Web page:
Now even free-to-play games like Hearthstone which offers other options for players who don’t want to pay much money do not seem good. If so, we wouldn’t see them in the market of the video games. Who will play games which are not worth playing? But the reality is opposite. Many companies developed this kind of games and earned a lot of money from them. The reality seems weird in facade: many people pay for free-to-play games. Why do many players pay money or spend more time in these games? What’s their motivation?

When I see the word “motivation”, I come up with another one, desire. People are driven by some kind of desire. So there must be something appealing in these free-to-play games. In order to find these appealing features, I think I should see what’s in the accounts first. In free-to-play games, each account represents a virtual avatar. Some items such as cards and golds in Hearthstone belongs to these avatar. The status of a personal account is determined by the personal skills, the amount of money paid, and time spent on games. Many people think they will enjoy these games if their accounts can have better statuses, in other words, be stronger avatars. So they continue to search for some methods to make these avatars better. That’s a common idea. A good avatar can bring satisfaction. Avatars could be a better representation of these players themselves. Here I want to quote something from another article, “Studying the Digital Self” to make further discussions.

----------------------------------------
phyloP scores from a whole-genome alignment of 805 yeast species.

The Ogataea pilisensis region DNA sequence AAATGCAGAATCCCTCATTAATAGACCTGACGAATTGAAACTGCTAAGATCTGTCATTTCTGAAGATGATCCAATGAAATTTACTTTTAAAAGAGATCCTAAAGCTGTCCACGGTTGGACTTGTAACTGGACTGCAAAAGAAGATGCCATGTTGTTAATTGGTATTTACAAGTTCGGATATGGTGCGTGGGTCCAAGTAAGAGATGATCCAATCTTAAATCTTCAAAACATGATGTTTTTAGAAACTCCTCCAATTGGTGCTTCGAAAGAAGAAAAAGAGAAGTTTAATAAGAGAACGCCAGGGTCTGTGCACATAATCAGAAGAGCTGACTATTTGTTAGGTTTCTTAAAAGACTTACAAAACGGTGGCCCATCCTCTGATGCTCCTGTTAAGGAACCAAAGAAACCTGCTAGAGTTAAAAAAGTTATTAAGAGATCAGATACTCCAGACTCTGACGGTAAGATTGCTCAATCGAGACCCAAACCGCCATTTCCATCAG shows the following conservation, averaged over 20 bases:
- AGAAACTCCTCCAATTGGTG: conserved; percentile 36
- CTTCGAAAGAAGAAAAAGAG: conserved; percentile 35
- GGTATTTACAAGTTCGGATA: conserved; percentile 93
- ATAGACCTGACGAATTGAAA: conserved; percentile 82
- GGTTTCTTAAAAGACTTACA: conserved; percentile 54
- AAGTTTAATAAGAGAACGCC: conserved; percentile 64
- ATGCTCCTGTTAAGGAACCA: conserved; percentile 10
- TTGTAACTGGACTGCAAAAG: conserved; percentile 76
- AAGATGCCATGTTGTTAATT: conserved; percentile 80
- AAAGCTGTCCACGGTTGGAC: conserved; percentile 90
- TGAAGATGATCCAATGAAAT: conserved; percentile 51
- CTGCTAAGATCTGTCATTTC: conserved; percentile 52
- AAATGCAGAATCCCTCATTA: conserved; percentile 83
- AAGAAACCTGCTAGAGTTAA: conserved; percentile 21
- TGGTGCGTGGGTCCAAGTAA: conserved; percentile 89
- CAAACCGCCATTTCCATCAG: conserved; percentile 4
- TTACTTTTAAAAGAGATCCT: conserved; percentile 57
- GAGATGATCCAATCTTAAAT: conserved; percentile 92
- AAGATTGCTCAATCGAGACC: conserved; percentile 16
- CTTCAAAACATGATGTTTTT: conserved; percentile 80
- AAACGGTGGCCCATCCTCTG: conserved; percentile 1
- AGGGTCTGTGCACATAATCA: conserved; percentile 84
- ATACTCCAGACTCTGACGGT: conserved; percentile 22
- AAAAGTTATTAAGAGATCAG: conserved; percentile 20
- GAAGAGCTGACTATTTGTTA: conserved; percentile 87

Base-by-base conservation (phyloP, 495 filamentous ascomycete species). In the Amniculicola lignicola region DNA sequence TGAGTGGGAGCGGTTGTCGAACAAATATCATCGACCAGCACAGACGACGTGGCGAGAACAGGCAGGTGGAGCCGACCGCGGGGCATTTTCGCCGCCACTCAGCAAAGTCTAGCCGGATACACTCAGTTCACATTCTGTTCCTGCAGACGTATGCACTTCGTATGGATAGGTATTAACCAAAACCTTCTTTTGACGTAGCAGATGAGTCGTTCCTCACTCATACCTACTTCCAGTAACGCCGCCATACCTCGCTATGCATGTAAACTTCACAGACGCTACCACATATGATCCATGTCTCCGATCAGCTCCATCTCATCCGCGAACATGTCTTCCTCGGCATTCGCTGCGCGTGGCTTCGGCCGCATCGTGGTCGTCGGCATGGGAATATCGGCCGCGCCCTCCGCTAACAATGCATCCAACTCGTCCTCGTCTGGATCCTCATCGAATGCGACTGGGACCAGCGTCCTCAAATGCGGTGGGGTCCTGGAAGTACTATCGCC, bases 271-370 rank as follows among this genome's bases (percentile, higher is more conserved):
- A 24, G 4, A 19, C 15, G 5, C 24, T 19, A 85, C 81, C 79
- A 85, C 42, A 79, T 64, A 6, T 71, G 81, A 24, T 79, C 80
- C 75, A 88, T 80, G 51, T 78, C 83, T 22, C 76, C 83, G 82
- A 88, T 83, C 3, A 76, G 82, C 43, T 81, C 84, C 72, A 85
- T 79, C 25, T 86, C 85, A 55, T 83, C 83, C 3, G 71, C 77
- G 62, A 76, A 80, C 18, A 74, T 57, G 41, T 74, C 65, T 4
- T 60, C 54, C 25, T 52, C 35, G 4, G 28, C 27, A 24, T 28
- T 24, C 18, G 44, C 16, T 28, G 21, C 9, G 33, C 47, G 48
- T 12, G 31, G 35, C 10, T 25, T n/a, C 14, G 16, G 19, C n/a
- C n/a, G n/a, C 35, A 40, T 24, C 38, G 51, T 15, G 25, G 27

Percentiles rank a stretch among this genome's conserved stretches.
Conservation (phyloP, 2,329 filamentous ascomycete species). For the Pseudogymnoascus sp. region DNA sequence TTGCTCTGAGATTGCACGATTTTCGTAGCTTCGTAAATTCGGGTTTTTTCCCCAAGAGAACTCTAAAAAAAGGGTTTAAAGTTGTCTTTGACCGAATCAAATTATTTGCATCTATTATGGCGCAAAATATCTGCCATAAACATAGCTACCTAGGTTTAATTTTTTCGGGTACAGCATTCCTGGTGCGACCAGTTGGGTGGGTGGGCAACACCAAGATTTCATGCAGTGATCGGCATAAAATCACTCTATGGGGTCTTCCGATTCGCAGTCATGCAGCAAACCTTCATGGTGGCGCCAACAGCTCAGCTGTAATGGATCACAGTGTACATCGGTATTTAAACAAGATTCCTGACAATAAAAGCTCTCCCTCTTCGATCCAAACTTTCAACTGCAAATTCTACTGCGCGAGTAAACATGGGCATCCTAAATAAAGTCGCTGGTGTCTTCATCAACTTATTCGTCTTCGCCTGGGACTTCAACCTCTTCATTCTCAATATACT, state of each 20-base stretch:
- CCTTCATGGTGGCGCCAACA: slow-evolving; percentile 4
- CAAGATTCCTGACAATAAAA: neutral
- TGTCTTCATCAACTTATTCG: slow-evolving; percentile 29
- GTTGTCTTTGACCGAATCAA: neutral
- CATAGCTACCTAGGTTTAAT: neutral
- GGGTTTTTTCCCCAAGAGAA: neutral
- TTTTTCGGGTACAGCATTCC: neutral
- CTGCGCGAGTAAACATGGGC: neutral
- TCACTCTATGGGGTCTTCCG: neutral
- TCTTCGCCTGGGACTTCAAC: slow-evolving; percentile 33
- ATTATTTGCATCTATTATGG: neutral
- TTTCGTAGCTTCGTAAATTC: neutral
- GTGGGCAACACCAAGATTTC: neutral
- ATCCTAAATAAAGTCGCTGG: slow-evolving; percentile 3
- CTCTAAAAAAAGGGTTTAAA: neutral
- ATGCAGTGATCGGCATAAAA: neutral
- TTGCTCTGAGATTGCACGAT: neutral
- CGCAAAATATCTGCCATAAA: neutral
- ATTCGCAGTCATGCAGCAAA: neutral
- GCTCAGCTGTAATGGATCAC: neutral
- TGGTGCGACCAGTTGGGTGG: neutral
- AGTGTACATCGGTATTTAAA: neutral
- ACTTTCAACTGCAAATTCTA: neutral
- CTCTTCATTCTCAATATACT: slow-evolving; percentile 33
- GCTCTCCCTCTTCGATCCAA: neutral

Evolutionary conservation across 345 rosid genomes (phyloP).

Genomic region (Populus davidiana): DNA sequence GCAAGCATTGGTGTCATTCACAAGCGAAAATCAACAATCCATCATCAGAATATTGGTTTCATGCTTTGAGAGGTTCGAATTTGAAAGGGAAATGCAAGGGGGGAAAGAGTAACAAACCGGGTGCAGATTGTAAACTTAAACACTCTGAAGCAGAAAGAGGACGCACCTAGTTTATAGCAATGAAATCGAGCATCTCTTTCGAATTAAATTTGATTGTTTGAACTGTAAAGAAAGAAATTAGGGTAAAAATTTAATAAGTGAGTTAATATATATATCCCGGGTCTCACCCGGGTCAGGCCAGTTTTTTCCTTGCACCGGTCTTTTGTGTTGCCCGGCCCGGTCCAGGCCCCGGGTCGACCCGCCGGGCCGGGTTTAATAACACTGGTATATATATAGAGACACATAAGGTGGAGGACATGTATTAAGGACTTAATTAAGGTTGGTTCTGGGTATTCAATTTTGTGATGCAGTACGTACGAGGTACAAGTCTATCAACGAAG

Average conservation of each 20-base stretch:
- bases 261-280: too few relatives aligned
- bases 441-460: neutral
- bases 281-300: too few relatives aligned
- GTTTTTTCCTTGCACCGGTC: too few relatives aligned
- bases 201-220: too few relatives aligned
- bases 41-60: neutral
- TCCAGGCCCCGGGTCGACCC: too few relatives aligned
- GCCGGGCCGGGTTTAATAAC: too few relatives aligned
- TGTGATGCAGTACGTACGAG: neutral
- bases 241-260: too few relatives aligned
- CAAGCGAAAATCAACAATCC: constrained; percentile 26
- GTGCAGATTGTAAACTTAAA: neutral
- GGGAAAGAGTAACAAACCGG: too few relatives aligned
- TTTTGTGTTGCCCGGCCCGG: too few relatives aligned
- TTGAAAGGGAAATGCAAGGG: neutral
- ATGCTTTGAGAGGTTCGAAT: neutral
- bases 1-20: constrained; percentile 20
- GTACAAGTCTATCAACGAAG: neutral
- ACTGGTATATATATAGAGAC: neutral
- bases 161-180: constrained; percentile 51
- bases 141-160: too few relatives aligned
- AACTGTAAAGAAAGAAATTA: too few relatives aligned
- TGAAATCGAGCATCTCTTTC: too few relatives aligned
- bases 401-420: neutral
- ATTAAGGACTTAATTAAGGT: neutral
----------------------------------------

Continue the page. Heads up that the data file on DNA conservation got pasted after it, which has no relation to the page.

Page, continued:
In “Studying the Digital Self”, the key term “digital self” is very important. Actually, I think it’s the key to answer why people want to pay for these free-to-play games. “The self becomes a commodity to be packaged and brokered on media sites such as YouTube and on product-related sites” (Smith and Watson par. 7), and I think similar things happened in free-to-play games. Many people tend to think their accounts are very important and tried to make them better. Their accounts became their personal brands. If people can be masters in a game, no matter how they approach this level, they may be tagged by others with something like “having prowess in games”. I think no one doesn’t like the praise when others see the record in a game and say “wow, cool”. So one reason why many people want to pay for free-to-play games is clear now: people wants to be praised or at least complimented by others for their prowess in games, especially when they play a popular game. Free-to-play games make many people feel comfortable and satisfied when they think they can do better in games than others.